Tavern
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Once upon a time there was a tavern
Where we used to raise a glass or two
Remember how we laughed away the hours
Dreamed of all the great things we would do?

(from) Those were the days my friend Mary Hopkin

Basic Information

A tavern is a business which revolves around the selling of alcoholic drinks - and quite often prepared food as well. It is distinguished from an inn by the lack of accommodation (although some taverns may allow patrons to sleep in the bar overnight). The terms pub and bar are pretty much modern cognates of tavern. An Ale House is a more primitive form of the same thing, primitive, indeed to the extent of not necessarily having indoor drinking space. The description could probably be stretched to places where a drug other than alcohol is the focus of the business - for example a shisha lounge, although applying it to an opium den is probably taking things too far.

The term covers the entire spectrum from what may be basically prototypic restaurants, specialising in food, to places where there is only drink, and than not of any great repute, and likewise from upmarket places with an exclusive clientele to the lowest dives in the land. Even the range of alcohol to be had will vary immensely.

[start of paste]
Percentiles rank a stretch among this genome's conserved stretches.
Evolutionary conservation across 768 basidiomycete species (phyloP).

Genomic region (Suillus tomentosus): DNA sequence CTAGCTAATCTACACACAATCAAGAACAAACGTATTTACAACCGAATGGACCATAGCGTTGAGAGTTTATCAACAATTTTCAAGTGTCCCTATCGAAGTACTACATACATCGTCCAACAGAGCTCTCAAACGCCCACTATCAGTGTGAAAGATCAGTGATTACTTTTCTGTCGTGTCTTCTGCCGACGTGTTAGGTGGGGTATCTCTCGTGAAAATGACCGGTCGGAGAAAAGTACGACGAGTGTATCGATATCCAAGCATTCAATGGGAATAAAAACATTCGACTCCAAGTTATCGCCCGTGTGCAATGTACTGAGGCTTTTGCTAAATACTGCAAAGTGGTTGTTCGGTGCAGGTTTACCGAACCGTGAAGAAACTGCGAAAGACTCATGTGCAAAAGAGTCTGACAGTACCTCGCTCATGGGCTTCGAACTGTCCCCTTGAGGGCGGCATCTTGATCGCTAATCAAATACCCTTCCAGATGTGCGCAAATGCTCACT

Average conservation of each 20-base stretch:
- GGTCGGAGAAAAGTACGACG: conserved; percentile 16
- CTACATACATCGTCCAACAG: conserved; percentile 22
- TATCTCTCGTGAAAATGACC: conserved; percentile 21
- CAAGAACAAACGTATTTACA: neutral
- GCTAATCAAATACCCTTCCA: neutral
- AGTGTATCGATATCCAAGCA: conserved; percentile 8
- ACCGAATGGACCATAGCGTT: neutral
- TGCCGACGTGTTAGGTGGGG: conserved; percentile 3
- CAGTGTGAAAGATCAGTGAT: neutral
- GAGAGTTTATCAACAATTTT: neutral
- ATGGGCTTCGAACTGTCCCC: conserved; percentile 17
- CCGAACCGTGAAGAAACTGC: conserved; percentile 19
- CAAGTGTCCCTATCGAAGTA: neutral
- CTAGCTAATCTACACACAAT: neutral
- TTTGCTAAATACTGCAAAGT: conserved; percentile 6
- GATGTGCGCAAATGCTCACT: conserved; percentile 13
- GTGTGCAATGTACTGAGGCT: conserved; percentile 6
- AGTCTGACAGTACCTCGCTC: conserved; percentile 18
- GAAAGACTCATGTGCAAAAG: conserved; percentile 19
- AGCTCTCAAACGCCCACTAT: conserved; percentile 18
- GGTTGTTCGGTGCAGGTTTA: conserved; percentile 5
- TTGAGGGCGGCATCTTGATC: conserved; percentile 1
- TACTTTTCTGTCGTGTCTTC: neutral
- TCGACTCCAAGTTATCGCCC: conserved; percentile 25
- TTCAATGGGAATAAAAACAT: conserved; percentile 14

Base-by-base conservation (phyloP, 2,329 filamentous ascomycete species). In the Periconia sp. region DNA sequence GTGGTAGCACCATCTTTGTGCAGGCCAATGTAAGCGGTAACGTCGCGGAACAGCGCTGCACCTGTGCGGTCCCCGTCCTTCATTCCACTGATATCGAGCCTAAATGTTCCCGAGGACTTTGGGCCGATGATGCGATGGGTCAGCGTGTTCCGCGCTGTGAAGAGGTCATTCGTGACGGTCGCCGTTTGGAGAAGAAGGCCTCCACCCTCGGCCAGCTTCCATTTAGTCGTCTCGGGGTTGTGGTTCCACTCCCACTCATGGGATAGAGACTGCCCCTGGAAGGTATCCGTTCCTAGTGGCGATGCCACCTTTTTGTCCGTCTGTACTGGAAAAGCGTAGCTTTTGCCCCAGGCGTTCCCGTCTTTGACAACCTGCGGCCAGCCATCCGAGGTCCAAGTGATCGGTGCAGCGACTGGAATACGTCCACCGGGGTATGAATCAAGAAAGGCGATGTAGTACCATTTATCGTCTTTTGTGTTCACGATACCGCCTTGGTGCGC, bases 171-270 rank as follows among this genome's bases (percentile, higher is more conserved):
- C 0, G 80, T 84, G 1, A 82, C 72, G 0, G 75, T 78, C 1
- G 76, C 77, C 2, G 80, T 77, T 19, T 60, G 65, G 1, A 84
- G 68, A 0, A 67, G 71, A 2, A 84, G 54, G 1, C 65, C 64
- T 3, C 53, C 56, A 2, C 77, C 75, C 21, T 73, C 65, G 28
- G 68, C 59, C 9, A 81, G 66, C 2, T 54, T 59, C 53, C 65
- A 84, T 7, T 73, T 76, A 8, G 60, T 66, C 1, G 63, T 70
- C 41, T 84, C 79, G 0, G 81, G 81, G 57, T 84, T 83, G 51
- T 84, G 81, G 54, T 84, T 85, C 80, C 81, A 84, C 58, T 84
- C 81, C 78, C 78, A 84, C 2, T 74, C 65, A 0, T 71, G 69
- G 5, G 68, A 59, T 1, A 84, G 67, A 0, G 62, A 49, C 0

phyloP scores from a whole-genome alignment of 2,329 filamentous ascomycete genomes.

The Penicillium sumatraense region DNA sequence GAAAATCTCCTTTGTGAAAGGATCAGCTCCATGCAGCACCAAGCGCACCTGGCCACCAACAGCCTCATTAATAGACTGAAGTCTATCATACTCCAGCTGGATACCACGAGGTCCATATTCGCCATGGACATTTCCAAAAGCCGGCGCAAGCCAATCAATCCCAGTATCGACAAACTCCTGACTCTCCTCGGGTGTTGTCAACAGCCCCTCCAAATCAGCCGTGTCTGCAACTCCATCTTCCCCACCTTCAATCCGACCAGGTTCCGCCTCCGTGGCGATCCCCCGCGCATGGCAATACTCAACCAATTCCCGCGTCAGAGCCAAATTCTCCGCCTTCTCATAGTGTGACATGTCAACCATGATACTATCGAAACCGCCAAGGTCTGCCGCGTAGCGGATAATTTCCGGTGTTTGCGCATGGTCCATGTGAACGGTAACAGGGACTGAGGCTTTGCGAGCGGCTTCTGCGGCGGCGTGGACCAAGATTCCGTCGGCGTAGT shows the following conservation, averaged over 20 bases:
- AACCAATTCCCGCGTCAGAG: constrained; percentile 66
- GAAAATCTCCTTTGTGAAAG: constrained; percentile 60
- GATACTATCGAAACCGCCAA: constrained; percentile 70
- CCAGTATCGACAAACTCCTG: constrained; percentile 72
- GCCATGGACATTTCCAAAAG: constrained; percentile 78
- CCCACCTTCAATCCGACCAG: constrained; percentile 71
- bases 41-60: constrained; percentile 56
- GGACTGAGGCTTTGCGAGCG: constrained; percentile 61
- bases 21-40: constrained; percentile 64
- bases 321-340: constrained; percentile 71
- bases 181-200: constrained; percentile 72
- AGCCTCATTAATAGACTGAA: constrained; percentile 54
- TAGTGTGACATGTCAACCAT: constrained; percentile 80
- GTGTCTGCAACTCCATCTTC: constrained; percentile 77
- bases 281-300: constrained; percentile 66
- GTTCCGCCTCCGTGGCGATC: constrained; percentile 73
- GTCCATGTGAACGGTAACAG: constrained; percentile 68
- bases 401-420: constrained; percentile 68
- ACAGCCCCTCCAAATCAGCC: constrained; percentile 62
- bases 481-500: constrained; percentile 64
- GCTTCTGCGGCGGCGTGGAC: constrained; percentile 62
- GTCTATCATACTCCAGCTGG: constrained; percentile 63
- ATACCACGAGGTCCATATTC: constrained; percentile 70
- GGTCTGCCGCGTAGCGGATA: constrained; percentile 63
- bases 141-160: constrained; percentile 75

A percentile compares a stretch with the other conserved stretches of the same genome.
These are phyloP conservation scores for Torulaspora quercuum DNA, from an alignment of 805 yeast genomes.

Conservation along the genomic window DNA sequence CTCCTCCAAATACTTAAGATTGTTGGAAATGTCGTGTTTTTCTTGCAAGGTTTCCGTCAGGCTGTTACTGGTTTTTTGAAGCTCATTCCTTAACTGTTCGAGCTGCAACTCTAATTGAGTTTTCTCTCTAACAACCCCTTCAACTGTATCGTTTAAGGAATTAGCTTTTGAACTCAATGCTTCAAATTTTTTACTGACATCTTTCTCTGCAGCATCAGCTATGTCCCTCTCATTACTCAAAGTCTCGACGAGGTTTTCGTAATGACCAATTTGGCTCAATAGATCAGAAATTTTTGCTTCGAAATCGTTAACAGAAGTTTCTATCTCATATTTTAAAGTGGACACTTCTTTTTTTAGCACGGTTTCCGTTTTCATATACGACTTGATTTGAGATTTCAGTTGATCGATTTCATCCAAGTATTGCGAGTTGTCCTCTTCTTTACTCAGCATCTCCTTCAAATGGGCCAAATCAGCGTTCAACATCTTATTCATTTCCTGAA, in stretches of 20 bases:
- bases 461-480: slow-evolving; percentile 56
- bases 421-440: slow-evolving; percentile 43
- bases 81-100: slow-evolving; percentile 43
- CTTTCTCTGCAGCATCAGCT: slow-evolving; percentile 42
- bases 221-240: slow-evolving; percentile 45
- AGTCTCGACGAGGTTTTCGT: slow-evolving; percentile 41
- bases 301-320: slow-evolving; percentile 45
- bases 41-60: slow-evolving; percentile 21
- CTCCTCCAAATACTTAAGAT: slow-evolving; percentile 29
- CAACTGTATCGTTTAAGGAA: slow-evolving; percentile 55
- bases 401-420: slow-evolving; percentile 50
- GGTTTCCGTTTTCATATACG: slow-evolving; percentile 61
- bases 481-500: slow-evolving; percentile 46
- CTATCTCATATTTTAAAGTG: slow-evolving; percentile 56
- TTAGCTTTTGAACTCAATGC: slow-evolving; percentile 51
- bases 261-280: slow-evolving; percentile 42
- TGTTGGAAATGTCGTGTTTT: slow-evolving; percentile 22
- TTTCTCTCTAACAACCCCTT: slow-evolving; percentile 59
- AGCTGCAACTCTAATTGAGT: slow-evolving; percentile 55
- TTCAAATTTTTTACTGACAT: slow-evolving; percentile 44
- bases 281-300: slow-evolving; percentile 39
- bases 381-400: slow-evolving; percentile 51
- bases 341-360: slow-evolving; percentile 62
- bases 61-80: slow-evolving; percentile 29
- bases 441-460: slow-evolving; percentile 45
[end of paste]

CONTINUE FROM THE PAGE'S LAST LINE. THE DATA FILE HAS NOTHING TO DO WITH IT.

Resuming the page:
As a place to consume the primary recreational drug of their host culture, taverns also tend to be popular social locations … the particular branch of society depending a lot on the venue and its location: some may have a wide range of people passing through, others may be more like the biker bar.

Since they are open to the public, taverns are good places to arrange meetings, ranging from a business meeting with clients, to a chapter of a social guild, to a muster of recruits1.

Sources

Bibliography
1. full source reference

Game and Story Use

  • The "old man in the corner of the tavern" is probably overdone as a place to meet employers - but on the other hand, arranging to meet someone in a tavern should be entirely normal.
  • It would also be entirely acceptable to have a "tavern where adventurers go to find work" as an overt and recognised venue in a world where adventurers are common - thus making sure that everyone can find what they are looking for with a minimum of effort … not to mention moving the heavily armed psychopaths and the smelly muttering people with maps out of everyone else's way.
  • In cultures without much of a restaurant culture, these may be the only places to get a cooked meal outside someone's home.
  • As noted above, some cultures will have a non-alcohol based equivalent - in the post-Islamic Middle East, social culture is more likely to revolve around coffee or tea and shisha, but the venue can be functionally identical. A Japanese tea-house may serve both tea and alcohol and has much the same role in pre-modern Japan.
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